South Luangwa National Park
South Luangwa National Park in eastern Zambia, the southernmost of three national parks in the valley of the Luangwa River, is a world-renowned wildlife haven. It supports large populations of Thornicroft's giraffe, and herds of elephants and Cape buffaloes often several hundred strong, while the Luangwa River supports abundant crocodiles and hippopotamuses. It is one of the best-known national parks in Africa for walking safaris. Founded as a game reserve in 1938, it became a national park in 1972 and now covers 9,050 km2. The Muchinga Escarpment in Northern and Central Provinces forms the park's western or north-western boundary, it slopes down from there to the river, lying mostly on its western bank. The eastern bank of the river is in Eastern Province, and as access to the park is only from that side, it is usually thought of as being wholly in Eastern Province. Although the park is generally well-protected from poaching, the park's black rhinos were wiped out by 1987, and the elephant population has been under serious pressure at times. The main settlement of the park is actually outside its eastern boundary at Mfuwe, home to an international airport.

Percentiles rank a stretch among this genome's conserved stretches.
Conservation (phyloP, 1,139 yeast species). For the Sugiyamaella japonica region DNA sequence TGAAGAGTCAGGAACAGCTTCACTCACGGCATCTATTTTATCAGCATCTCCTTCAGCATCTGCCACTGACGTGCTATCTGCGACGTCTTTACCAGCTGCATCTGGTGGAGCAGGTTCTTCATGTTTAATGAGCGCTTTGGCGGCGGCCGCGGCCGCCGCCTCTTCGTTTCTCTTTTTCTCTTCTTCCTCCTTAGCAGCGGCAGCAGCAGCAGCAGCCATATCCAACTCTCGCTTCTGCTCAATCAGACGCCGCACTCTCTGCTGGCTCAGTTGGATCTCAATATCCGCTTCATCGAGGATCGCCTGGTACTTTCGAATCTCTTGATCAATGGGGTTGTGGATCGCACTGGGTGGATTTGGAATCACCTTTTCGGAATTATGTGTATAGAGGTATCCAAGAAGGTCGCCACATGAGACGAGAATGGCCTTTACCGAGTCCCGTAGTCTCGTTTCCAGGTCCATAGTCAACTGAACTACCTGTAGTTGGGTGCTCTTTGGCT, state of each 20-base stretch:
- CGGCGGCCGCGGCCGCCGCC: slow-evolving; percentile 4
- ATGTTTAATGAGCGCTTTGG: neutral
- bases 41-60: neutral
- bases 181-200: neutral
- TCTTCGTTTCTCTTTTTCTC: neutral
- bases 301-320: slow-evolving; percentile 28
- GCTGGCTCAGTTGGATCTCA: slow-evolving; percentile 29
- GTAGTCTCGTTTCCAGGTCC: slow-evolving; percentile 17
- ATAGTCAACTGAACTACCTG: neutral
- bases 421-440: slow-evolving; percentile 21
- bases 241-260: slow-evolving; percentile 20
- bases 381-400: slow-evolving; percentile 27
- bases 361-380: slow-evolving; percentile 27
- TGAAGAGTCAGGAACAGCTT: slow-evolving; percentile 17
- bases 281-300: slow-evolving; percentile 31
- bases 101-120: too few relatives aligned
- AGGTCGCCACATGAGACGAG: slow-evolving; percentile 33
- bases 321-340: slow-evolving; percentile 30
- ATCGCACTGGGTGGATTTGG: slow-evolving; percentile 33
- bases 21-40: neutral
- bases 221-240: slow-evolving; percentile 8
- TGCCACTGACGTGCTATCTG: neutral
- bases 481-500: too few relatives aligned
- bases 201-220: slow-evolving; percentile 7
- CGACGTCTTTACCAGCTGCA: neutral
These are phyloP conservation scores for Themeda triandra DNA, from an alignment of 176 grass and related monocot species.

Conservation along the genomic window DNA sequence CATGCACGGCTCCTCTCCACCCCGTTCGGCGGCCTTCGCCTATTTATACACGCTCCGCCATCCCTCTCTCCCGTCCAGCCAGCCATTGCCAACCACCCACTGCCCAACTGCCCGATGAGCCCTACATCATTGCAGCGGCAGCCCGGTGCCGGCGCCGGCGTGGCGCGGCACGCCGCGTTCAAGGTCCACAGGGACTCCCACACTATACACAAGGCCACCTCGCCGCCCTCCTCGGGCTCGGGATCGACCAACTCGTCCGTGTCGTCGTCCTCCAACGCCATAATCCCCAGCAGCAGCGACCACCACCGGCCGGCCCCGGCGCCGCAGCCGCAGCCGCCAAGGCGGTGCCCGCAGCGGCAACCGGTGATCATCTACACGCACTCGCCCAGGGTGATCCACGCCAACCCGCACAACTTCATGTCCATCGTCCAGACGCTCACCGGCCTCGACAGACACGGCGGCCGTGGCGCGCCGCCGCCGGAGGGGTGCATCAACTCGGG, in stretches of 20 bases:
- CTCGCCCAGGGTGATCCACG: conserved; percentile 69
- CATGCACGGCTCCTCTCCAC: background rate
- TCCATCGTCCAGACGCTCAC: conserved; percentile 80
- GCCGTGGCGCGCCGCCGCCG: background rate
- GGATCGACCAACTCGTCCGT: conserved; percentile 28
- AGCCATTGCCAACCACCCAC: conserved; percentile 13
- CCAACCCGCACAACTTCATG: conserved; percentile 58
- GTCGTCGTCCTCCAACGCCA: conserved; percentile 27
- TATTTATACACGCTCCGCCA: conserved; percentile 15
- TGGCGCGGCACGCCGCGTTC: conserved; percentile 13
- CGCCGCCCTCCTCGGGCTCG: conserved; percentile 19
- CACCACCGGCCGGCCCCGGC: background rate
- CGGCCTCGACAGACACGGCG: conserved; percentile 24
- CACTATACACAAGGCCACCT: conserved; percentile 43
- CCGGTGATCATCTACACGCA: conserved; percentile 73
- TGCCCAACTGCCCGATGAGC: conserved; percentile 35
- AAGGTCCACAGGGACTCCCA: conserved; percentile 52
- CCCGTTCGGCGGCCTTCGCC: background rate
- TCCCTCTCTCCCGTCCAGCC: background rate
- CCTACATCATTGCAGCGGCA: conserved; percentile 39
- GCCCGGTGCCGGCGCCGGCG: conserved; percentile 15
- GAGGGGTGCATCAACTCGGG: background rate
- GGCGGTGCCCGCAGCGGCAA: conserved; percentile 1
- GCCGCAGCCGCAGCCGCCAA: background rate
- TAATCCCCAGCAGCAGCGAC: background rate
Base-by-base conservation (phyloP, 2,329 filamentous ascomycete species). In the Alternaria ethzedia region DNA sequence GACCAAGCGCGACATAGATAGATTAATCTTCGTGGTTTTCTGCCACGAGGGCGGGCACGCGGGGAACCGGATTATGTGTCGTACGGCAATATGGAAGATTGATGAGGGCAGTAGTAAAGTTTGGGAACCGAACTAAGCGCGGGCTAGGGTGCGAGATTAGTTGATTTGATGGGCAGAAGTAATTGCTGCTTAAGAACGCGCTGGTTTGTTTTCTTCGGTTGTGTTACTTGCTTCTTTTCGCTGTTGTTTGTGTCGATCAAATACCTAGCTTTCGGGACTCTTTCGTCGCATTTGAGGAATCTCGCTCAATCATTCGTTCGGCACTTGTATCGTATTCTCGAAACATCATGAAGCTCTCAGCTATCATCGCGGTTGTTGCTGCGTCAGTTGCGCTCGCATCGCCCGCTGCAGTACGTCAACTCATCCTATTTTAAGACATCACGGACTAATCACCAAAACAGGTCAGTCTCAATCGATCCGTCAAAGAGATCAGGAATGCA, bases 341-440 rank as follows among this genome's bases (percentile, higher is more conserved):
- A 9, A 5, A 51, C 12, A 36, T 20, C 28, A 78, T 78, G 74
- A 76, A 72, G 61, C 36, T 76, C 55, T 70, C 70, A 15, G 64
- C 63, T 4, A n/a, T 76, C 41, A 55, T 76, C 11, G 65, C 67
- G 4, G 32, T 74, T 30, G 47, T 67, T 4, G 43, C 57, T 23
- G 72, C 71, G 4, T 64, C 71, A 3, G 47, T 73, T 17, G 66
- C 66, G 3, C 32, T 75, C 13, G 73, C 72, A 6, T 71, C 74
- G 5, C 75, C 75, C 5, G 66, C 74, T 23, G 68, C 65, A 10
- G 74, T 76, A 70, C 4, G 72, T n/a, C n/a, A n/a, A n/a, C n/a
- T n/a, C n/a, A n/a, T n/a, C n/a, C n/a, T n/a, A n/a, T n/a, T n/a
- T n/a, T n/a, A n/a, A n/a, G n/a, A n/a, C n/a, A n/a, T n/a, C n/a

We have a variety of accommodation types on offer depending on your taste, style of travel and budget. We have available tents for those who love a free-style, open space kind of travel and well as chalets. All choices are available for you.